I love the classifieds. I've always loved the classifieds. It's something about how huge, life-altering events (births, deaths, job changes, furniture sales) are squeezed into a couple of closely-printed lines of text. I like the dissonance between container and contained, between divorce and queen mattress set new $135 obo.

I found this one under notices:

ATTENTION KIM BXXXX. Your furniture & clothing are in storage. If you do not respond to this ad by Feb. 21, all of your household items will be sold. Contact Rob at 7XX-XXXX.

Tragedy in 25 words or less.

Thursday, February 14, 2008

In Asia...

...according to Wikipedia, "it has become an obligation for women to give chocolates to every male co-worker" on Febuary 14th. "In Japan this is known as giri-choko (義理チョコ), from the words giri ('obligation') and choko, ('chocolate')."

Yet another reason why Valentine's Day makes me cranky. And not in that fun, rage-against-poor-grammar kind of way. No, my Valentine's Day crankiness is of the unoriginal, low-grade-headache variety, the kind of crankiness no one wants to hear about because it's so familiar. I dislike coupliness. I dislike romance. I dislike purchasing and receiving oversugared crap -or, worse, not purchasing and receiving oversugared crap.

In short, my antipathy for Valentine's Day is breathtakingly boring and I hereby resolve not to devote an entire blog entry to it. Plus I scrolled backward and saw that I had already devoted an entire blog entry to my distaste for Halloween, and I don't want to come across as some kind of Grinch For All Seasons. (Did I just manage to besmirch both the Good Doctor and Sir Thomas with a single lame literary mash-up? Score.)

In fact, to redress any previous Grinchiness, I will make an exhaustive (exhausting?) list of holidays I actually like, Now.


1) Labor Day. How deliciously absurd is it to get time off work on a day called Labor Day?

2) Memorial Day. People died. Fire up the grill!

3) Arbor Day. Can you be cranky about a tree? Because I can't.

4) All Souls Day. I don't know when it is or what it is, and am therefore probably celebrating it accidentally, kind of like vegans in India who are accidentally ingesting lots of insect parts with their whole grains, thus satisfying their daily requirement for protein while preserving their integrity.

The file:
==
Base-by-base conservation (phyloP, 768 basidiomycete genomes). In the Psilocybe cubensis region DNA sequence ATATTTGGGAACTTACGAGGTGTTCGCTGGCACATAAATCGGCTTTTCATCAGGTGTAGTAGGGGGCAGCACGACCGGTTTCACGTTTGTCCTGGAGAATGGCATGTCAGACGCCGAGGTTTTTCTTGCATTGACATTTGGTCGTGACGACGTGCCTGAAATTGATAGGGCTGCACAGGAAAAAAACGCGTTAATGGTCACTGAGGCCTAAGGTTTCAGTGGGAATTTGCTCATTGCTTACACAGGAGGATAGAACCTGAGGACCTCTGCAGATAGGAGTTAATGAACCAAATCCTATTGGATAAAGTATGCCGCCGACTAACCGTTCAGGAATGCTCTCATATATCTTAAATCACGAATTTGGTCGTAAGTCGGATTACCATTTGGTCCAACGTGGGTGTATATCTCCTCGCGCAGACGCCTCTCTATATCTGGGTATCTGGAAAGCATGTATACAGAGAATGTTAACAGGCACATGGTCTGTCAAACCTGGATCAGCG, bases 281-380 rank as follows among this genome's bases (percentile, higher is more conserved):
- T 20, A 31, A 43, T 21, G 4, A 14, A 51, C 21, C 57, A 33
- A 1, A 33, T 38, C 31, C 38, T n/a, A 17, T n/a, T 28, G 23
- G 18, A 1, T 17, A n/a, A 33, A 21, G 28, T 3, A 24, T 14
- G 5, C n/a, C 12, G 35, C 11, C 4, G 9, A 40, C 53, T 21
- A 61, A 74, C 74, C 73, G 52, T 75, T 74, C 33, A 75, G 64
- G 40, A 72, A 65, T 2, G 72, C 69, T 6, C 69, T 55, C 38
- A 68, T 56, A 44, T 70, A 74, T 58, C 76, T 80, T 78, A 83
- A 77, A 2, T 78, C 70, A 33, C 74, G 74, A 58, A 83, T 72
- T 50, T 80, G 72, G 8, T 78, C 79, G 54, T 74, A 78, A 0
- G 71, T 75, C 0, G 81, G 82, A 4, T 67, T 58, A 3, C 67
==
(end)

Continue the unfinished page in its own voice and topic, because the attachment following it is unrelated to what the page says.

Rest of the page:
Mazeltov! Skol! Live long and prosper.

Tuesday, February 12, 2008

By Post

Of all the things that can arrive in the mail (letters, tax refunds, tin whistles), nothing is cooler than your favorite author's as-yet-unpublished novel. Thank you to Ellie for rendering me, for a good week, nearly obsolescent as a human being, and thanks also to the US Postal service for its amusingly attired employees and their truckloads of booty.

Ursula K. Le Guin is my favorite author not because she surpasses other authors, but because she wallows in them. In fact she wallows in everything: shameless, mud-happy. Le Guin interests herself equally in life's sweep and its details, and her genius lies in the sticky words she strings between. Lavinia is a footnote in Virgil's Aeneid, but here she's the text.

The thing about Lavinia is that she's aware, explicitly and in advance, of her narrative arc. She's heard what Virgil has to say about her; she knows the plot of her life, its rhyme and meter. Lavinia is motivated not by any idea of shaping her fate, but by the desire to live it correctly, to follow the thread of it without divagation.

Of course I'm madly jealous. I want to grab the shoulders of the universe and scream, "Where is my DAMN Virgil?" What blessed peace it must be to know your story, to concern yourself only with paging through to the end! What peace it must be to know your end: what a release from the weight of decision-making, its endless, aching, empty map. Pass me a poet and put me out of my misery!

Then I remember that I do know my fate. I remember that each of us, young, old, wordless, and wordful, knows our fate, and that it's death. It is narrative that has us fooled, narrative that makes us wonder if a character, if a person, will live or die. Of course he will. Of course we will. Stories are our blinders, our lethe, the way we forget the end after The End.

I can't believe they let you ship this stuff across state lines.

Saturday, February 9, 2008

On the Throne

There are a lot of things you shouldn't do in the bathroom, and reading is one of them. No. No no no! But just in case:

Best Bathroom Books of the Millennium

The Pilgrim's Progress
Cold Mountain
Gone with the Wind
The Agony and the Ecstasy
The Grapes of Wrath
Harry Potter and the Chamber of Secrets

Thesis: my sense of humor has, over the course of three weeks of full-time semi-drudgery, degenerated. Antithesis: cheese! Antecedent: I admit to devoting over thirty minutes of my time to coming up with the preceding list. Consequent: help me.

By adding more.

Wednesday, February 6, 2008

A la Mode

So I've been driving an hour and a half each way every second Saturday or so to take lessons from this ultra-famous guy who just happens, through some epileptic fit on the part of the universe, to be living in Indiana for a couple of months. Famous Man differs from my old teacher insofar as he is a foot taller, a decade younger, and completely without breasts. He also has a lot of shiny new things to say to me, which maybe -maybe- makes him worth the $1.25 per minute fee he charges.